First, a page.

Thousands of Michiganders on the west side of the lower peninsula claim Dutch ancestry. The Greater Grand Rapids – Holland areas were a huge draw to Dutch immigrants seeking to live amongst their own kin. Initially the Dutch migrated into this area for religious reasons. A schism in the Netherlands ousted certain Reformed members who sought to remove themselves from the Fatherland.
Many followed Albertus Van Raalte who had planned to migrate into Wisconsin but was stopped in Detroit due to the winter roads being closed. While living through the winter months Van Raalte heard of a place in West Michigan that sounded most promising, visited the area once Spring arrived, and there decided it was the place to rebuild.
Growth was slow at first but as word got out about the promise of land ownership and the freedoms enjoyed by the new immigrants, many more followed.
But religion was not the only reason for Dutch migration.
My own Dutch immigration story goes back to 1857 the year my immigrating ancestor with his wife and unborn child came to Grand Rapids. It didn’t take him long to find work in the lumber mills along Grand River where he worked himself up to the position of foreman in the 1890s.
While Jacob Derks Kruizenga owned a home on the northwest side of Grand Rapids, not too far from the L. M. Cutcheon lumberyard where he was employed, he also owned a farm in Plainfield Township further up the Grand River. The Dutch were proud home owners: they seldom rented.
The new couple married in April of 1857 and 2 months later arrived in New York City on the 19th of June. Their unborn child was born on the 5th of November.
They sailed from London, England. Many from the poorer classes accepted an extra week of travel and the problem in communicating with English officials for lower fares than those offered direct from the Netherlands. To reach the English harbors the immigrants had to cross the English Channel to Hull. From there they would board a train for London. About 60% of all unskilled immigrants chose to sail from the English ports of London or Liverpool.
I must believe that Jacob came for not for religious reasons but rather economic. Being a poor farmhand in the Netherlands he did not own any land. It was unlikely that he would ever own land. Instead he rented from a landowner paying him dues from whatever crop was raised.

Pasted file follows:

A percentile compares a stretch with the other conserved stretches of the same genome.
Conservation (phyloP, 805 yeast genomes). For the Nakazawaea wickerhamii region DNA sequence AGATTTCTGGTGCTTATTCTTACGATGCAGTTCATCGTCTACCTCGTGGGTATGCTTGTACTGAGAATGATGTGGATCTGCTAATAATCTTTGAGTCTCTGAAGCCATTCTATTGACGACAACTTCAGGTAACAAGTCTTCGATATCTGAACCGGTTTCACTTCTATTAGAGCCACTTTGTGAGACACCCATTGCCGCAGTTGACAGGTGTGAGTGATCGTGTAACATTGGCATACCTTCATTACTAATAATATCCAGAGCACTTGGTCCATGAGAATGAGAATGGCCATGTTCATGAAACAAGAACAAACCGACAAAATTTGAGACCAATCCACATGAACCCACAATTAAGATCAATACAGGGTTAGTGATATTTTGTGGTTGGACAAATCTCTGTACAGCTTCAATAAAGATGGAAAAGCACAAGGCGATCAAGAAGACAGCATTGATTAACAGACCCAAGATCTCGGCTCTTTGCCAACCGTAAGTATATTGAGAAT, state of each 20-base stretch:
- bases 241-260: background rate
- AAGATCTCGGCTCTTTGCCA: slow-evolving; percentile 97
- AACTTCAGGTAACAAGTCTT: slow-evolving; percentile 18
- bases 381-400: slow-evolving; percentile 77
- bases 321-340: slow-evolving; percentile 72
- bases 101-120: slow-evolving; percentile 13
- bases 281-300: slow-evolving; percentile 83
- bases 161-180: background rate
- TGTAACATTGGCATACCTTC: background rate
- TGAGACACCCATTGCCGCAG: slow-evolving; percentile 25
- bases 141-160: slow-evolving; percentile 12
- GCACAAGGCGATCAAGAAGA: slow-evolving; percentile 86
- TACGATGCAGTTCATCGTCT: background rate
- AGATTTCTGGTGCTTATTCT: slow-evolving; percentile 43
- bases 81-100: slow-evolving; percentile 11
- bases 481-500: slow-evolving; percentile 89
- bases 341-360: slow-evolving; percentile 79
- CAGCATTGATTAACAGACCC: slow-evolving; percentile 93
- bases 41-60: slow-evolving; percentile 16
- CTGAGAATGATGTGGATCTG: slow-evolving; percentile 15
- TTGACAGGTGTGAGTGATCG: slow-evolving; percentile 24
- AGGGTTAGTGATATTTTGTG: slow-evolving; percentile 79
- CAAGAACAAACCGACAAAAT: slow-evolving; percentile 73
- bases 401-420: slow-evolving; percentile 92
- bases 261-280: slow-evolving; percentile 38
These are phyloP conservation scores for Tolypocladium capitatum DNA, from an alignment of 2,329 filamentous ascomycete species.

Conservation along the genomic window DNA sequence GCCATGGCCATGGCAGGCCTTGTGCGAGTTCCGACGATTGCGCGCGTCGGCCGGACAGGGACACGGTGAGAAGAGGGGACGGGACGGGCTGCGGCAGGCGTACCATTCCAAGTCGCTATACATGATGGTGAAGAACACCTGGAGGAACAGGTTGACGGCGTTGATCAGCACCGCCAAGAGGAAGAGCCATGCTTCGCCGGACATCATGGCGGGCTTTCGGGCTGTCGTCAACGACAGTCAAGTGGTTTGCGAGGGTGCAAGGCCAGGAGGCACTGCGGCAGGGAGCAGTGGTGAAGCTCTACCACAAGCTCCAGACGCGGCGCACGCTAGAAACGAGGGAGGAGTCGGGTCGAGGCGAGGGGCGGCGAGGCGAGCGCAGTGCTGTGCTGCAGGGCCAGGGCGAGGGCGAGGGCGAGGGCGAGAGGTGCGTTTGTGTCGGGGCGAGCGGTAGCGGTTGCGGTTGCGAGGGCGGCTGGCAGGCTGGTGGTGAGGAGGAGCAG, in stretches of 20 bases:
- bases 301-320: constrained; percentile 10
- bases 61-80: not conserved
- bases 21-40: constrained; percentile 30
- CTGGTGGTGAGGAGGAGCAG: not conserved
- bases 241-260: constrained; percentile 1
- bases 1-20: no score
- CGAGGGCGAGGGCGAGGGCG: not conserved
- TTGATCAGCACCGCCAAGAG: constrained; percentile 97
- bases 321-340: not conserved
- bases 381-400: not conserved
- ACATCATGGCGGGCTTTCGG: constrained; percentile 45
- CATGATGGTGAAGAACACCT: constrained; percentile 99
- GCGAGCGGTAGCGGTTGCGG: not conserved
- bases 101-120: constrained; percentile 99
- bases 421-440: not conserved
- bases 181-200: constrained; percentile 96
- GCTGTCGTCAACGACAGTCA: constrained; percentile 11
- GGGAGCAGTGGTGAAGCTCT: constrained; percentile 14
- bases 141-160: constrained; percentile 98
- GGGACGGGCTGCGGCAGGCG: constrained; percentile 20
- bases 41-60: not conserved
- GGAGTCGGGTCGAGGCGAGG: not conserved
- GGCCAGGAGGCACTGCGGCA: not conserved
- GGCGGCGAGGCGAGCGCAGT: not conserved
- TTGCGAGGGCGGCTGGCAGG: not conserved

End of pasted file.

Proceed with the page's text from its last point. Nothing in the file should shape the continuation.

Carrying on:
Land in the Groningen Province was scarce. The Netherlands is a small compact country. It had to be difficult to get ahead in life. And I believe this is the reason behind the Jacob Kruizenga family migration to Michigan. They married on the 18th of April and likely left for England around the 1st of June. What was the driving force behind their immigration? Like many Dutch migrants I believe it was the chance for a better life, for greater prosperity for themselves and their children.
Being first generation Dutch Jacob and family chose to settle amongst people from his own province. This was a comfort zone for new immigrants who preferred to live where people spoke a familiar regional dialect with which they were accustomed. In fact, the first generation Dutch didn’t think of themselves as “Dutch” but rather as “Groningers” or “Zeelanders” or from whatever Dutch province they immigrated from.
There were at least 10 distinct Dutch neighborhoods in Grand Rapids. David Vander Stel in his dissertation on Grand Rapids Dutch counts 12. Groningers chose to settle in the South Division-Lafayette district, the Wealthy-Logan district or Oakdale Park. Many Groningers coming to America lived in the Muskegon-Grand Haven area (predominantly Groninger) or stopped in Northern Kalamazoo along the road to Grand Rapids.
Beside the large Groninger presence in West Michigan there was also many “Zeelanders” from the Zeeland Province. Zeelanders settled in the Grandville Avenue area of Grand Rapids, within the West Fulton and Straight street district, the West Leonard-Alpine district, and along Canal-Bridge streets and Plainfield Avenue. Zeelanders also lived in the “Brickyard area” of East Fulton-Lake streets. Outside Grand Rapids, Zeelanders settled in the southern half of Kalamazoo – a city divided between its Groninger (north side) and Zeelander (south side) presence.
Overijssellers lived within the West Fulton and Straight street district alongside Zeelanders. And Frisians lived alongside Zeelanders as well in the West Leonard -Alpine district. The City of Holland and the surrounding area was largely Overijssel due to the Rev. Van Raalte.
It wasn’t until the 2nd generation that the distinctive provinces began to meld into one. This new generation began to see itself as “Dutch” with the exception of the Frisians (Frisian Province) rather than separate provincial people. There was a schism in the Reformed Church over the issue of whether the Dutch as a people should remain a separate people or become assimilated into the large American culture – which would ultimately mean the loss of the Dutch tongue being spoken. This schism resulted in the birth of the Christian Reformed Church.